Leaders should treat their employees like children. Or like hostage-takers. Wait! Before you start that complaint email bear with me for a minute and see if you don’t agree.
Eric Barker – one of my favorite bloggers – recently published a great article with advice for parents on how to talk to kids, especially during highly emotional conversations. As the parent of a 12-year old daughter with whom I frequently have emotional conversations, I was eager to pick up a trick or two. The more I read, the more I realized Eric’s advice is great advice for leaders too.
The basic idea during these high stakes conversations is to acknowledge and understand the feelings of the other person (this is similar to the article I wrote last week on empathy). People don’t want to be told how they feel or how they should or shouldn’t feel; they first and foremost just want to be heard.
Child psychologists list 4 steps for dealing with upset kids:
Listen With Full Attention: Everyone needs to feel understood. The big mistake is thinking kids are any different.
Acknowledge Their Feelings: Paraphrase what they said. Don’t say you understand, show them you do.
Give Their Feelings A Name: “Sounds like you feel this is unfair.” It calms the brain.
Ask Questions: You want to resolve their underlying emotional needs, not get into a logical debate.
Barker compares this strategy to the FBI’s “behavioral change stairway” – used to resolve hundreds of hostage negotiations each year:
What I really like about these two models is how each step builds to the next, higher connection steps. Both models start with Active Listening. In the 4-step conversation with children the goal isn’t so much to change behavior (like in the hostage negotiation model). But those next two steps certainly build empathy and rapport. Asking questions, especially if you ask the right questions, is also a great way to begin to influence someone. Finally, both models make clear that this is at the end of the sequence not the beginning.
As I read each of these models I considered how important these same steps are in connecting with employees. The two models of course reminded me of the Approachable Leadership model:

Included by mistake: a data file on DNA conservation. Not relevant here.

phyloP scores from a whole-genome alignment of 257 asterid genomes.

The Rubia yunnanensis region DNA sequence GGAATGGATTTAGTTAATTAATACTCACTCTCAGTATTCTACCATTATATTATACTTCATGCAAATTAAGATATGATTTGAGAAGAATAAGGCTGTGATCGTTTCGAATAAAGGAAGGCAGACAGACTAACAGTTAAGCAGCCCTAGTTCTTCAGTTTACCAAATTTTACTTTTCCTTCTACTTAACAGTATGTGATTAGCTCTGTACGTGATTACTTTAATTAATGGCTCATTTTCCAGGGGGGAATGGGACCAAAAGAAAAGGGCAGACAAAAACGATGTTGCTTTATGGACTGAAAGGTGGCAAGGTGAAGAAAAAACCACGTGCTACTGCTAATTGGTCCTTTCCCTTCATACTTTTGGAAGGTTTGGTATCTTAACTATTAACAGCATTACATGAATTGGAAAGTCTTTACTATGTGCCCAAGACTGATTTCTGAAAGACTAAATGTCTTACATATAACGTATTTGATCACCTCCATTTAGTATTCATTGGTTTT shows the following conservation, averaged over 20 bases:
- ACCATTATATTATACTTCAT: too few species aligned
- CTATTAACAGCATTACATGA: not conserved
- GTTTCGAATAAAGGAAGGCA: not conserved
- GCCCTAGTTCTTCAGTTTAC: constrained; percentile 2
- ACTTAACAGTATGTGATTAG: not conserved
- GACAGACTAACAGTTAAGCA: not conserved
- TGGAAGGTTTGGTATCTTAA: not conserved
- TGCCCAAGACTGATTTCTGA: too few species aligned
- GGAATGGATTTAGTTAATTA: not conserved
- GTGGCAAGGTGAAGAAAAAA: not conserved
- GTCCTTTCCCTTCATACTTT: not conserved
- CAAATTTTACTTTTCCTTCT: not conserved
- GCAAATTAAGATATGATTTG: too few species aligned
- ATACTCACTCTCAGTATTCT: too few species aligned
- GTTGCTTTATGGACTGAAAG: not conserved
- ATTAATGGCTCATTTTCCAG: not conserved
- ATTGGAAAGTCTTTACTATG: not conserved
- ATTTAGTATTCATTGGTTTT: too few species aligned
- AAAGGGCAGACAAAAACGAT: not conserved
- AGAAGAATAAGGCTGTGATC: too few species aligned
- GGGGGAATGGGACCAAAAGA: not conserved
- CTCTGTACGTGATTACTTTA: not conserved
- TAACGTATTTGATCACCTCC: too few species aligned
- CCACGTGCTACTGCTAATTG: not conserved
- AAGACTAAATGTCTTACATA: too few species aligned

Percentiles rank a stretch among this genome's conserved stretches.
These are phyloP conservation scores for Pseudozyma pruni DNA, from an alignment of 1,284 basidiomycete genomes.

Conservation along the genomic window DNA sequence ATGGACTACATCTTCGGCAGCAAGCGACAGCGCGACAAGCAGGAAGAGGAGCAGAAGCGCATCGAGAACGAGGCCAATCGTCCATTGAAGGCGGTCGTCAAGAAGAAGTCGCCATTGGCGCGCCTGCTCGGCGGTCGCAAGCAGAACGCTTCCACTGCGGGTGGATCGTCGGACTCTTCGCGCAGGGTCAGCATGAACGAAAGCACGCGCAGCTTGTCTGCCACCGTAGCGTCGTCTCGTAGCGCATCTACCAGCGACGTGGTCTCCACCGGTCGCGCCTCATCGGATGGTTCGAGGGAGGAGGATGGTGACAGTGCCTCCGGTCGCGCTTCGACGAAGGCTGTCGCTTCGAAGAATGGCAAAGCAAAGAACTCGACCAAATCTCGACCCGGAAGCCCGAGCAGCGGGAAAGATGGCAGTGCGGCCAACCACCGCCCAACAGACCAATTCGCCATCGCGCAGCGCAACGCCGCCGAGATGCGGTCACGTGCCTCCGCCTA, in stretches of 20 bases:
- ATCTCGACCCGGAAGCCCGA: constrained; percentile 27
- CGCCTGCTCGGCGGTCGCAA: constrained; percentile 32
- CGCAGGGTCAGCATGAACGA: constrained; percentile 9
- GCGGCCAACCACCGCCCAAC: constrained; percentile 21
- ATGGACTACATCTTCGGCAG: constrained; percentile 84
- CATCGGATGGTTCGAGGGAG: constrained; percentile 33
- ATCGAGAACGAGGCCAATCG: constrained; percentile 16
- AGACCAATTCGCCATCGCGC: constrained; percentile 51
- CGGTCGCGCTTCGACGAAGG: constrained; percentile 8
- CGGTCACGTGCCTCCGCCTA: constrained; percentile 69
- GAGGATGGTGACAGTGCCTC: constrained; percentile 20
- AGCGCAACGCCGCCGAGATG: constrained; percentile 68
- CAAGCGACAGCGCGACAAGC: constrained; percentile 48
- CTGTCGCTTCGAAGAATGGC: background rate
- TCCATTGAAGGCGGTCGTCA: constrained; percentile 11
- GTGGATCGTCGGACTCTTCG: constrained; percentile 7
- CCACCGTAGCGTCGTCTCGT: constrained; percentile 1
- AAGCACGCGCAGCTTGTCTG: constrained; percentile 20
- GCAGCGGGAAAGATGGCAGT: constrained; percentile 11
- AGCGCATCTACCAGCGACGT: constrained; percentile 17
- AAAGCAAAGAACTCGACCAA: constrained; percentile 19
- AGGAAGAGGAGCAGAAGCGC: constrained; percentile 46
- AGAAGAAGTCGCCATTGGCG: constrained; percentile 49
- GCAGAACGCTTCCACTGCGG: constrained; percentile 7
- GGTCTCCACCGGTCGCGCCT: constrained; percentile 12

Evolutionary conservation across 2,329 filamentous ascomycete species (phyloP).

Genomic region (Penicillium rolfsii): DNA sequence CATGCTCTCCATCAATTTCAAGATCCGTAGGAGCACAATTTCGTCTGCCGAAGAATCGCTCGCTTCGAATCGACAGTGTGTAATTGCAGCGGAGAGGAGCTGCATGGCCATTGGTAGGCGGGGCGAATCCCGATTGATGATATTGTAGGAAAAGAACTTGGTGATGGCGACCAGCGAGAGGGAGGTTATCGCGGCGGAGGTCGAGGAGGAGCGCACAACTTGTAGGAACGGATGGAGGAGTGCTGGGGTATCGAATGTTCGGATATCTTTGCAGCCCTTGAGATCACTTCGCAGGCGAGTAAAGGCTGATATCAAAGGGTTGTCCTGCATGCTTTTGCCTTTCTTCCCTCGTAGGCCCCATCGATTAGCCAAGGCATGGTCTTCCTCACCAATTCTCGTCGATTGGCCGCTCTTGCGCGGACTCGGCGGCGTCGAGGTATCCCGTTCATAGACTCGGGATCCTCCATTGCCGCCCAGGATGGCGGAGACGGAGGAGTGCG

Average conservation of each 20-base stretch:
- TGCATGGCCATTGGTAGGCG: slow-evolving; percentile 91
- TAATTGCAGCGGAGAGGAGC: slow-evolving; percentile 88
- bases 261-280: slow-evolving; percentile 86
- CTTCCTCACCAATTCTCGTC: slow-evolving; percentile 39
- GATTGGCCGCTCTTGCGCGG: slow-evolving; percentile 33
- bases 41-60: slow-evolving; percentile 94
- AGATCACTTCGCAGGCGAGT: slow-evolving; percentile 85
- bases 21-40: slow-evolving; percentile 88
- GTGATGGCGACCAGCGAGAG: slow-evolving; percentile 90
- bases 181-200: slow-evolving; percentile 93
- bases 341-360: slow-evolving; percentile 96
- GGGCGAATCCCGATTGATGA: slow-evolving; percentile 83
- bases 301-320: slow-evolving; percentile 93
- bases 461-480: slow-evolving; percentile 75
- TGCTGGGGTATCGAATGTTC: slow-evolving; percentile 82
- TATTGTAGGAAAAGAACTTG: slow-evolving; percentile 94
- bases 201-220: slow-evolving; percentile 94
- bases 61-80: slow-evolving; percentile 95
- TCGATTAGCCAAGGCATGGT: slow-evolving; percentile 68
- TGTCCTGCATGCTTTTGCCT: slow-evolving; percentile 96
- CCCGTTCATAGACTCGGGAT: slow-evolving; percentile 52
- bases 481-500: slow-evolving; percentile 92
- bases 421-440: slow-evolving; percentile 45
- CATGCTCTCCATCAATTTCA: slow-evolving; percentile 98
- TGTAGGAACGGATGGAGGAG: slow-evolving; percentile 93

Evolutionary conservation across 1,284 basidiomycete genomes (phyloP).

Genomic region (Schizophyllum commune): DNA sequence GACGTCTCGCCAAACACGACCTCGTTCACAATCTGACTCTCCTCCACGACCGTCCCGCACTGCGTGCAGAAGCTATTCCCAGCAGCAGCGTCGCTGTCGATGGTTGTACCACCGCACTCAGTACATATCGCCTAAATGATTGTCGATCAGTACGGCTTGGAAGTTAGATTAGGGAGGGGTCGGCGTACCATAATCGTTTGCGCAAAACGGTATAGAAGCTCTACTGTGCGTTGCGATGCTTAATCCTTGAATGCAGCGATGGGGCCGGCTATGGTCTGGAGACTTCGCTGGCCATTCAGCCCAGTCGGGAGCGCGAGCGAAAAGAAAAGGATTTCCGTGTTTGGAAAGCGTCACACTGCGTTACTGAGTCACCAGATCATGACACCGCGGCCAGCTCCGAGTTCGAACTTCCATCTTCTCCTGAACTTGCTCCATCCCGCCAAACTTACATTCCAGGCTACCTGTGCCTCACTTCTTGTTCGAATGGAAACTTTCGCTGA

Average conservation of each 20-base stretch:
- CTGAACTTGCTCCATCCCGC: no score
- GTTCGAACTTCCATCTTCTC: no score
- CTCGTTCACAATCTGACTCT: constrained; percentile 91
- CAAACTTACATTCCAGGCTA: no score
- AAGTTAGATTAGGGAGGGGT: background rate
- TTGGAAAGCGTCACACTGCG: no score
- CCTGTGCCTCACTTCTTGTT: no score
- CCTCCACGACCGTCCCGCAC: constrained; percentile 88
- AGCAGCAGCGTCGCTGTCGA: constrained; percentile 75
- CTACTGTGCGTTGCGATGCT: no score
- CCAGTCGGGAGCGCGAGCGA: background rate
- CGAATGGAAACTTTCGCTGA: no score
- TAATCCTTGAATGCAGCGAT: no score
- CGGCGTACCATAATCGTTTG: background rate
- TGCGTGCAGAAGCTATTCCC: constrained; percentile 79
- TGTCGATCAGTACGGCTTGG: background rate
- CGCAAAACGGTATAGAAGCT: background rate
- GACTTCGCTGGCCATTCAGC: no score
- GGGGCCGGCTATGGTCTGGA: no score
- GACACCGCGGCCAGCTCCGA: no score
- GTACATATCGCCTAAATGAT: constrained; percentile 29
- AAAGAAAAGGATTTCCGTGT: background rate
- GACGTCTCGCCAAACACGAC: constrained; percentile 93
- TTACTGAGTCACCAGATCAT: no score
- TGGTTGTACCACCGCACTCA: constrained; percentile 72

The Approachable Leadership model is more about mindset than it is the steps you take, but it ends up in the same place. You build connection (or a calmer child, or rapport and influence with a hostage-taker) first by creating the right space. In the Approachability world this is about making the other individual welcome, safe, and shrinking power-distance. The exact same idea applies in these other high-stakes situations.
The second part of the model is about understanding the other person. This is the empathy and rapport step. Notice how it happens only after you have created the right, safe space. Finally you get to action, but this is the last step and very often isn’t needed – many times people just want to be heard and understood. If action is required following through and being trustworthy builds confidence in all relationships, including with children and I assume hostage-takers (thankfully I don’t have personal experience in that last situation).
When our Workshop attendees start their 30-Day Challenge we always remind them that Approachable Leadership skills don’t just apply at work. They apply in every relationship. So go ahead, treat your employees like children. Just don’t tell anyone I told you to do it. I have enough highly emotional conversations!